AfricaRice Donates Compact Weather Station to CARI

CARI Team Leader Mr. Aaron_web.jpg

AfricaRice has donated a compact weather station to the Central Agricultural Research Institute (CARI) for the recording and research in meteorology (weather forecasting).

CARI is the research arm of the Ministry of Agriculture in Suakoko, Bong County.
The equipment was installed in May and is intended to provide daily weather recordings of temperature, relative humidity, wind direction and speed and rainfall.

The Africa Rice Center (AfricaRice), formerly known as the West Africa Rice Development Association (WARDA), is an African organization currently headquartered in Cotonou, Benin.

It is an agricultural research center that was constituted in 1971 by 11 West African countries. Presently the center counts 24 African member states and since 1986, AfricaRice has been one of the 15 specialized research centers of the CGIAR.

AfricaRice aims to contribute to poverty alleviation and food security in Africa through research for development.

The organization is currently working with the Ministry of Agriculture through the West Africa Agricultural Productivity Project (WAAPP).

CARI benefits from these interventions through the production and multiplication of improved rice varieties for Liberia.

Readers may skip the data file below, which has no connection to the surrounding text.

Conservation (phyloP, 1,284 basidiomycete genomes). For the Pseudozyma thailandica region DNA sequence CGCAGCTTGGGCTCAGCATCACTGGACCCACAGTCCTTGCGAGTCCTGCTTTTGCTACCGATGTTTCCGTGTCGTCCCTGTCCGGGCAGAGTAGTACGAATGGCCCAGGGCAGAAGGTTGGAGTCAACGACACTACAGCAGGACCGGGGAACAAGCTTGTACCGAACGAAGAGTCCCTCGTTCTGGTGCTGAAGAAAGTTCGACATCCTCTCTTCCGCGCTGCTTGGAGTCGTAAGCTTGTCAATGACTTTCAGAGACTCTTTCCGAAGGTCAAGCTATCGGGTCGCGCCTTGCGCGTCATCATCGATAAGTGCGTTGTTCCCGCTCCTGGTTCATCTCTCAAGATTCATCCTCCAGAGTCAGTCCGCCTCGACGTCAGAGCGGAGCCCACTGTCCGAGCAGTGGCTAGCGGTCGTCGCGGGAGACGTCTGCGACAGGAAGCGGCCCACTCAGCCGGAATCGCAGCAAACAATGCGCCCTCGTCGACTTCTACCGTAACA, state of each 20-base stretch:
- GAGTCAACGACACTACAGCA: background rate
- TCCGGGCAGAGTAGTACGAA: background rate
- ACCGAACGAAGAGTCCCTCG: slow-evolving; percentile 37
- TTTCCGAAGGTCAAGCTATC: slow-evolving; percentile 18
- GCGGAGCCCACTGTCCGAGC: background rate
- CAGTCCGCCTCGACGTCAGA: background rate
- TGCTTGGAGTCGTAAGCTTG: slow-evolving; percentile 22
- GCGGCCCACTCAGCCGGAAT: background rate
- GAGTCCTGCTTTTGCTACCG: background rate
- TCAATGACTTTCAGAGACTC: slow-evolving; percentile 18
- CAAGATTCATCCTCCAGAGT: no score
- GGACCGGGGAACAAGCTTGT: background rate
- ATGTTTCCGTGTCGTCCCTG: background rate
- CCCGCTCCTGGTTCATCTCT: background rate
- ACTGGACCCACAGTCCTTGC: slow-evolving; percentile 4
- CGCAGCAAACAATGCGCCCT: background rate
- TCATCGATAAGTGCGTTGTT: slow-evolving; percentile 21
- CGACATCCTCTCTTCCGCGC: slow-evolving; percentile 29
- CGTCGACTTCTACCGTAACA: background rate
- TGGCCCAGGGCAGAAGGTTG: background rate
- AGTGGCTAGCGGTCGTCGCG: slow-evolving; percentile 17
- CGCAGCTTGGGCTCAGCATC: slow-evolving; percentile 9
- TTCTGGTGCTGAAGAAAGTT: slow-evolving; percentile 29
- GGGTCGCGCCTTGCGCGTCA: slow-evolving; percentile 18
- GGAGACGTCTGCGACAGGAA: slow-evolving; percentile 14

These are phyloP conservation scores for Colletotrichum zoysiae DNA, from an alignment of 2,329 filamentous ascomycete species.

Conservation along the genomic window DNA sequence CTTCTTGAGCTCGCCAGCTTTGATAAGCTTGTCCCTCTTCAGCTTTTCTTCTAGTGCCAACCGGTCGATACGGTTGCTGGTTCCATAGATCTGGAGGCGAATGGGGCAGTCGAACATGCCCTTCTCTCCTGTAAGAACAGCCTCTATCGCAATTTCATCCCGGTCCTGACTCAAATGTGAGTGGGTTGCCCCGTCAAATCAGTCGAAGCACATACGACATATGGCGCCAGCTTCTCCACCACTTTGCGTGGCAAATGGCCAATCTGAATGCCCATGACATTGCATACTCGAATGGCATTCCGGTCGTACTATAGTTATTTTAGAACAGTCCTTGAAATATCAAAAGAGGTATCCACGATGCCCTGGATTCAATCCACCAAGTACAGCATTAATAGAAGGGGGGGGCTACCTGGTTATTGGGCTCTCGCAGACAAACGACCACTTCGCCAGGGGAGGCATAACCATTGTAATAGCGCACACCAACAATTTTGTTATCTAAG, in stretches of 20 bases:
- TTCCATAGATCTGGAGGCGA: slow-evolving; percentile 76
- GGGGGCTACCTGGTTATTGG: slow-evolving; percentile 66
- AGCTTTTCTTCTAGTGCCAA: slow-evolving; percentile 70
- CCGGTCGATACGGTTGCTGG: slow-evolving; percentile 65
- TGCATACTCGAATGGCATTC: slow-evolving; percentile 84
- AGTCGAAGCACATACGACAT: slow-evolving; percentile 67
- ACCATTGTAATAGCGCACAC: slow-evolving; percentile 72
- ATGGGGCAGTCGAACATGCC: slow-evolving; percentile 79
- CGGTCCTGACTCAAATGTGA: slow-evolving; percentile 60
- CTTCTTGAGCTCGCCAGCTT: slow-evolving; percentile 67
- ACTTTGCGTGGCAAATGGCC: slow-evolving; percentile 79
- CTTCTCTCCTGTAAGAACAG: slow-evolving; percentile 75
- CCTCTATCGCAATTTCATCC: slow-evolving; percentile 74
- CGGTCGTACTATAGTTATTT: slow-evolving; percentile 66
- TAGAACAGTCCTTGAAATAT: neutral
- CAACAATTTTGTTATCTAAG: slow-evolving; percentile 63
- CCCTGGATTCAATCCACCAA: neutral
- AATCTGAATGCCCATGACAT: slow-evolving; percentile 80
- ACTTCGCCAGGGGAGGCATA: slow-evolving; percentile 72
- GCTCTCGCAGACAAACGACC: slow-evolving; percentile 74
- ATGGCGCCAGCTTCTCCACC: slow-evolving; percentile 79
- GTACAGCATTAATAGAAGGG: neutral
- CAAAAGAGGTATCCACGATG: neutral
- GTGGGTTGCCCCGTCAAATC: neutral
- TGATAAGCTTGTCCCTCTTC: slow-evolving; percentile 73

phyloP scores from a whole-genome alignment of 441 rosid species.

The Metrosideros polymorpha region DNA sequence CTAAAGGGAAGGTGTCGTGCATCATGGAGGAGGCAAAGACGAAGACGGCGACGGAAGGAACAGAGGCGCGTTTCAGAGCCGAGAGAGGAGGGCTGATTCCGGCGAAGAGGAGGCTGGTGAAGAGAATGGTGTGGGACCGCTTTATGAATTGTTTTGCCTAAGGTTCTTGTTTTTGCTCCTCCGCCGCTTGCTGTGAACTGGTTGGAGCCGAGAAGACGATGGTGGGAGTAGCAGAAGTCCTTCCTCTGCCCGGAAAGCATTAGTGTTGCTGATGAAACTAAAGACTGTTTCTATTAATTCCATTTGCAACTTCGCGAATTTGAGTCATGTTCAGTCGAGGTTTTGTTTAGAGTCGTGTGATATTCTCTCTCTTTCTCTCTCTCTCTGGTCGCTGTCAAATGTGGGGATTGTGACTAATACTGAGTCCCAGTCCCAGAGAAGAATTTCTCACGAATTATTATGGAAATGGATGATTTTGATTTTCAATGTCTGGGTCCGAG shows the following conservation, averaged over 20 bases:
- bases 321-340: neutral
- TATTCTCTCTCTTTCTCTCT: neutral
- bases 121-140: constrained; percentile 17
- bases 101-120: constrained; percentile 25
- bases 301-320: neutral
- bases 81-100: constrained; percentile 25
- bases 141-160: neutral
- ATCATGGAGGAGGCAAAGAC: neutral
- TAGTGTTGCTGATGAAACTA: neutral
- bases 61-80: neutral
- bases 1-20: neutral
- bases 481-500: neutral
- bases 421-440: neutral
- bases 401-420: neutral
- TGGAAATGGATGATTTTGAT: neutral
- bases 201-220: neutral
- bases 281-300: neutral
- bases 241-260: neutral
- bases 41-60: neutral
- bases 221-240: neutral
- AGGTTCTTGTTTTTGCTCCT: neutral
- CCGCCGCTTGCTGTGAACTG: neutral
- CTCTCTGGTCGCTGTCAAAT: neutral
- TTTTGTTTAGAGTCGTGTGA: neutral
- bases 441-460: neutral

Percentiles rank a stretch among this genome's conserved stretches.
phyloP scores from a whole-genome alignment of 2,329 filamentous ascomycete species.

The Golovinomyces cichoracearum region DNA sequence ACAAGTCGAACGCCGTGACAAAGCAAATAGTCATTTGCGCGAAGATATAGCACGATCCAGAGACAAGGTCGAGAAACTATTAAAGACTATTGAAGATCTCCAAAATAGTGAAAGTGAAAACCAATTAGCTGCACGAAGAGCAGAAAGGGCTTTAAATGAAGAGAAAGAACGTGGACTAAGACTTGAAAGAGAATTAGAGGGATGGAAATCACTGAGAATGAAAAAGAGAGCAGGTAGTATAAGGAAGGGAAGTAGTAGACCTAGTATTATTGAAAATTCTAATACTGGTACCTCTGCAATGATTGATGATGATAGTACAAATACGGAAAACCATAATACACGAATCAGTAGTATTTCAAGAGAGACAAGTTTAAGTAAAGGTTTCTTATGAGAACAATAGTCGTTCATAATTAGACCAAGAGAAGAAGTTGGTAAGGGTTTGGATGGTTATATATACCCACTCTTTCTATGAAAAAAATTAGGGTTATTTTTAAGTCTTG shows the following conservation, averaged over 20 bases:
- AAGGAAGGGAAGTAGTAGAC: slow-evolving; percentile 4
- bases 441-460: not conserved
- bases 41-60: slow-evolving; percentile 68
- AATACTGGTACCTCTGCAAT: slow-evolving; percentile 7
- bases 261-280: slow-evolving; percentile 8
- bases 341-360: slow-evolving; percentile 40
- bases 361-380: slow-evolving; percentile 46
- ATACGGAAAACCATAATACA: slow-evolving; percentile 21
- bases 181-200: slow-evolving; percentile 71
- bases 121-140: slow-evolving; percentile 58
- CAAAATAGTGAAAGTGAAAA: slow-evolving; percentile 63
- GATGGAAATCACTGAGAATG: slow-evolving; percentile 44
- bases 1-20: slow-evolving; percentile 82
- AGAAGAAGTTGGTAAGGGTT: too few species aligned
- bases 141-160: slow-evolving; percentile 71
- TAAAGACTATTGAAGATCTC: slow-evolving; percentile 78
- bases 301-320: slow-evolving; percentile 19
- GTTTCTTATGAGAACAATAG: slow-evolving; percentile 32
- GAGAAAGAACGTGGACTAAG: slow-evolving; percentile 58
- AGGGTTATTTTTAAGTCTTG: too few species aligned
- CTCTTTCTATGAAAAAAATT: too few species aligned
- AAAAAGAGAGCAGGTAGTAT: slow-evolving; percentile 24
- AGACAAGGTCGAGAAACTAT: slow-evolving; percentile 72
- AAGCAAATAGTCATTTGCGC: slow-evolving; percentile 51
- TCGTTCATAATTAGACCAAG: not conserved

One of the major tasks of AfricaRice is the development and introduction of new rice seed varieties that are suitable for African conditions.

In an interviewed with CARI team leader Mr. Aaron Marshall, he disclosed that Liberia is a member and works in collaboration with AfricaRice and as such the donation is part of the country’s benefit from AfricaRice.

“Liberia is a member of AfricaRice so it’s Liberia’s benefit from the center and we also have three scientists that are helping CARI,” Mr. Marshall said.

Meanwhile, in an interviewed with Mr. Marshall at CARI a few weeks ago he disclosed that 504 metric tons of seed rice was produced within two years.

“At CARI, there are several streams of research going on. We are researching different varieties of rice that would take only 70 to 90 days to germinate to yield more varieties of rice,” he disclosed.

He told the Daily Observer that following the deadly Ebola outbreak, a lot of work was done at CARI in that farmers in Lofa, Nimba and in other counties had produced more rice and other foodstuff.

It is not strange that the huge donation from AfricaRice will boost the production and the activities of CARI in terms of research and at the same time ensure that farmers and consumers benefit from their own grown food.


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